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  • December 2009
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Holiday Pops with Cirque De La Symphonie, Seattle Symphony

Posted by glennled on December 14, 2009

Yesterday, my wife and I returned to Benaroya Hall in Seattle with two close relatives to attend the annual Holiday Pops concert. This year the Seattle Symphony was accompanied by the Cirque De La Symphonie. Their seven artists performed incredible “circus” acts while the symphony played music by Leroy Anderson, Ralph Vaugh Williams, Tchaikovsky, Saint-Saens, Bizet, Schubert and others. Our unanimous favorite act was that by Alexander Streltsov, aerial artist, to “Ave Maria” by Franz Schubert, arranged by Carmen Dragon. It was a spectacular sight and lovely sound. The combination of Schubert’s music and Streltsov’s movements, poses, and soarings was a magnificient interpretation of what it must have meant to be Mary, mother of Jesus, Son of God. Our second favorite artist was Christine Van Loo, also an aerial artist, who performed twice. Her first act was accompanied by “Walking in the Air” from “The Snowman Suite,” by Howard Blake, arranged by Tony Osborne. Her second was performed to “Waltz of the Flowers” from “The Nutcracker” by Tchaikovsky. Both were superb.

For this performance, the brass section was composed of four trumpets, four French horns, three trombones, and one tuba–I counted. Boy, can they take over, with solid, powerful punch and depth, whenever the conductor wants them to!

I believe the classical orchestra is a signal achievement of western civilization and culture. Can you think of any other culture that has produced any comparable organization for the performance of its music? The variety of orchestral instruments is amazing in itself. And the variety and complexity of music which they can collectively produce as a group is unique–the range of expression of the western orchestra cannot be found anywhere else in the world. And the composers who write music for the orchestra–these are the highest artists on the musical totem pole, in my opinion.  The composers are the creators. They are the best of the best, and their best works last for centuries.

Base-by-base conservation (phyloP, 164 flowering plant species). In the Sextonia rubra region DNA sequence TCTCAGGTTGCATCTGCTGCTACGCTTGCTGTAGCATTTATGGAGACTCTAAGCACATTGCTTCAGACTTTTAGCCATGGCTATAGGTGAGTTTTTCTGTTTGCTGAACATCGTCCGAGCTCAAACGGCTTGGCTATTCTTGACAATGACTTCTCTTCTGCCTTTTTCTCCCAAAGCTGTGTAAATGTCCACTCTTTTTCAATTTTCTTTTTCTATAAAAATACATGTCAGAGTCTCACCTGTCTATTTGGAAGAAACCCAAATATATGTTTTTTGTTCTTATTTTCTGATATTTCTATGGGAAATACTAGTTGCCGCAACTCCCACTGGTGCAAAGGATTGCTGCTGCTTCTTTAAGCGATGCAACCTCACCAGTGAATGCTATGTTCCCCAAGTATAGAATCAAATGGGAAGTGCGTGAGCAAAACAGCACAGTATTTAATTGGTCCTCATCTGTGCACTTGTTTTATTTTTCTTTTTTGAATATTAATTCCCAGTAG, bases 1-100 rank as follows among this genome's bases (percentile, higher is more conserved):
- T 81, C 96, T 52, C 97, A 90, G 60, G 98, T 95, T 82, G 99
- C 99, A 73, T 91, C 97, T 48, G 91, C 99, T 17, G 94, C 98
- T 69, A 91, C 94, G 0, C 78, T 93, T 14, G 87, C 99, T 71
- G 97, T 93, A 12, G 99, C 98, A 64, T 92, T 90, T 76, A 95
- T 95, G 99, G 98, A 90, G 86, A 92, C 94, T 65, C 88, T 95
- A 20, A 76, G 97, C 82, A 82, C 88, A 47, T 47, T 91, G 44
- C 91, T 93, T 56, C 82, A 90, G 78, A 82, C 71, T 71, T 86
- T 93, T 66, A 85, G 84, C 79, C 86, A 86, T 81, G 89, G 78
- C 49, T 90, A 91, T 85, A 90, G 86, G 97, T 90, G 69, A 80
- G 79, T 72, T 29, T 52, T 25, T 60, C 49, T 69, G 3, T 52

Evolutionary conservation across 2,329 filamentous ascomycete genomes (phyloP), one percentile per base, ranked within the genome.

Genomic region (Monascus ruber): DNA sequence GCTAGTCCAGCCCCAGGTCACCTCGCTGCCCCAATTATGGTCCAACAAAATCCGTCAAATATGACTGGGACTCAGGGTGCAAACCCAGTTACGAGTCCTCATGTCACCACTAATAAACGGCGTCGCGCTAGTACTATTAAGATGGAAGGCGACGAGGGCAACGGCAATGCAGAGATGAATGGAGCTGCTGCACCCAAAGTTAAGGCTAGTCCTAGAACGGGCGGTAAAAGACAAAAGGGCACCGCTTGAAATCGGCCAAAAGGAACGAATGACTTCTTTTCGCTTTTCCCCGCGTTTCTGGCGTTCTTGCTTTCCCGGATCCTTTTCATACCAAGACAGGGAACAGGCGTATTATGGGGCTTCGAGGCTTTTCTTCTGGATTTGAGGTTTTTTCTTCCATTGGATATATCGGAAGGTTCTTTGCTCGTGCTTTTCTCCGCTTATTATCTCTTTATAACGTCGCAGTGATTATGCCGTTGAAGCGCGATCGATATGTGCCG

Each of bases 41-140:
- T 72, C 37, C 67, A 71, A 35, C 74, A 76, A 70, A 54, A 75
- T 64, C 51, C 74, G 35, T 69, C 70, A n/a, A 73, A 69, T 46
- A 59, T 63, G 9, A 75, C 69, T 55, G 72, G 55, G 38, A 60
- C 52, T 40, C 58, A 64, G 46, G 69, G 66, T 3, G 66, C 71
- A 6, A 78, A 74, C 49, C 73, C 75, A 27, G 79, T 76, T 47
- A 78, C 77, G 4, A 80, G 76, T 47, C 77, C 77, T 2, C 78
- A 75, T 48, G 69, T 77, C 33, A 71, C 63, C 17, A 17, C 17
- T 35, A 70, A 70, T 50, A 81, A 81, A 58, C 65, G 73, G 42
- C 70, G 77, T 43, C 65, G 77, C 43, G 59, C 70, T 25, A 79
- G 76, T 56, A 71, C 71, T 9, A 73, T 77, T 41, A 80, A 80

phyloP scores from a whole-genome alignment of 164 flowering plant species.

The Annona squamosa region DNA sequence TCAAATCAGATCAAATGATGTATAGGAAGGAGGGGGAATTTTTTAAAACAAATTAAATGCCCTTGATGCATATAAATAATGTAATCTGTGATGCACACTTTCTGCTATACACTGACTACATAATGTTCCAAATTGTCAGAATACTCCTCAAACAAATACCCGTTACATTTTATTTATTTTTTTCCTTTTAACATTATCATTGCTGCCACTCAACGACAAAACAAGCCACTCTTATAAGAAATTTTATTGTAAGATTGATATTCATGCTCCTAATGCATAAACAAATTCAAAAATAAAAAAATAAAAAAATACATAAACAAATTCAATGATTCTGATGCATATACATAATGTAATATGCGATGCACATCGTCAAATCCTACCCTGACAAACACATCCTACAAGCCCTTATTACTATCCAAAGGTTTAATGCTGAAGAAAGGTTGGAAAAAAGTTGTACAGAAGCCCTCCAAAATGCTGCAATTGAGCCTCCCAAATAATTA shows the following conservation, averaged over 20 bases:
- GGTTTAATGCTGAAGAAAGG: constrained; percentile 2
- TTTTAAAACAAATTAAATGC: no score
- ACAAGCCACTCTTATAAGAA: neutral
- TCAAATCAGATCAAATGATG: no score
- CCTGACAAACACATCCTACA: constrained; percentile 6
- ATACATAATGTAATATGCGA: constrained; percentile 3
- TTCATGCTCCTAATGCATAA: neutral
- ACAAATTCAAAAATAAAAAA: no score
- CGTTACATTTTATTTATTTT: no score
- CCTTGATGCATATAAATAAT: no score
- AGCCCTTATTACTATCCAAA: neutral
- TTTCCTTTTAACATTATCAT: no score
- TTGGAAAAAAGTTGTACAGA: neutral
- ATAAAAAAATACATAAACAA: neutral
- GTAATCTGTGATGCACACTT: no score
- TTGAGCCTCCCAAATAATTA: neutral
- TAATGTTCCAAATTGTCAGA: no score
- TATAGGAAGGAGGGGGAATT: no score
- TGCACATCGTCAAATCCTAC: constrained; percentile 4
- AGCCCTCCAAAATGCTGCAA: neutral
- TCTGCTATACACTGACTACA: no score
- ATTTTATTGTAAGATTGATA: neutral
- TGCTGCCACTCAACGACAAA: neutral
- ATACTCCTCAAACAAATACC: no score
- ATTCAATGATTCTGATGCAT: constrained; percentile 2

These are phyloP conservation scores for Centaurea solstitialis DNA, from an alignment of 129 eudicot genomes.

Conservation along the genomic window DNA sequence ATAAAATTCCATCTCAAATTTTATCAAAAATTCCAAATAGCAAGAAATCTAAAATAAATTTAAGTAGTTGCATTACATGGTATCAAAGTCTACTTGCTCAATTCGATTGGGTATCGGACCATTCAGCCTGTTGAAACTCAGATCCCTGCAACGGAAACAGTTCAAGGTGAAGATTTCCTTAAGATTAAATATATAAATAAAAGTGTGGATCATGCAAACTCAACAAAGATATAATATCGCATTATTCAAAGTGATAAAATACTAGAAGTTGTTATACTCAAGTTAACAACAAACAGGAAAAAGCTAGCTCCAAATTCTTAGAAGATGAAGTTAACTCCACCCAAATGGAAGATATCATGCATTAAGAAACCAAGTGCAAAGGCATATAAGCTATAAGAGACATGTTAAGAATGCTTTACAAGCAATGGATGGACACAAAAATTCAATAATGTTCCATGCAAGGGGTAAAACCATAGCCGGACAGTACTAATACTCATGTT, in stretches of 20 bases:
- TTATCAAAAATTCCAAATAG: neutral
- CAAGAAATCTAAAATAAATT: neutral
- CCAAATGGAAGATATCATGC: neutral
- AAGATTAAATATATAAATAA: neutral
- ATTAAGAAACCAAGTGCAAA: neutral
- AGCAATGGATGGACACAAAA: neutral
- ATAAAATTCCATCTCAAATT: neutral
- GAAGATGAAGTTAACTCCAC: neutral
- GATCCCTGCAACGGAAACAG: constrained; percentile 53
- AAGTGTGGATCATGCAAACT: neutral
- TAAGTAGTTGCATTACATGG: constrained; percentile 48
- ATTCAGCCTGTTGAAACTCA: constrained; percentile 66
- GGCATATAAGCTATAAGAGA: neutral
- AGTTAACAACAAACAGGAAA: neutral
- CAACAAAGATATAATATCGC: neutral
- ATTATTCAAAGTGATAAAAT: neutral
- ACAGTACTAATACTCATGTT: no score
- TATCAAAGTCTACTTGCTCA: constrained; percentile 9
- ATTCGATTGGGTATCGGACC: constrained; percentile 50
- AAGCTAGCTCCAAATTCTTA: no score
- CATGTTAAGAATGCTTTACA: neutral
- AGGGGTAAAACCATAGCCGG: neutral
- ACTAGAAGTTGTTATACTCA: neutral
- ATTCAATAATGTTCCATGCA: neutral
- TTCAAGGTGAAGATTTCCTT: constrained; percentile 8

Yes, the orchestra is limited. Like anything else created by humans, it cannot do everything, cannot fulfill every need and desire. And all other cultures have produced unique, expressive music, some of it utterly fantastic. However, their groups, their musical organizations, their genres, also are limited–and I contend they are much more limited than the western orchestra in their variety of sounds and expression of human experience. Orchestral music demands the highest level of mastery from all its pieces and parts, from the composer to the conductor to the musicians to the instruments to the concert halls. As you know, I love bands–marching, concert, pep, dance, jazz, any kind of band. But to me, the western classical orchestra is king–I tip my hat in salute to the orchestra.

6 Responses to “Holiday Pops with Cirque De La Symphonie, Seattle Symphony”

  1. DeeDee said

    Great performance. Both Kelly & I enjoyed it and the company very much.

  2. glennled said

    Likewise…what a great Christmas treat for us all!

  3. Nancy said

    I didn’t imagine I would enjoy the aerial artistry as much as I did. I was, frankly, astonished at the aerial acts! This was a fabulous performance. The symphony was magnificent and the aerial artists and dancers were wonderful.

  4. Glenn said

    Thanks, Nancy, well said! Quite a memorable experience.

  5. Janelle said

    What a wonderful review! The concert sounded amazing for the ears and eyes. Love all the horns – yes, they can take over and it’s lovely!! I agree with your comment regarding composers who write music for the orchestra – amazing talent. In modern times, a composer who has “wowed” me happens to be Chris Thile. A child prodigy who is most known for his amazing talent with the mandolin; he plays (many instruments), sings, composes and produces (composes pieces for smaller groups but still awes me with his talent). Check him out – I bet you’ll enjoy him.

    • glennled said

      Thanks for your kind remarks. I’ll check out Chris Thile…wonder if he wants to add a trumpet to his trio…hmm-ummm, probably not! 😉

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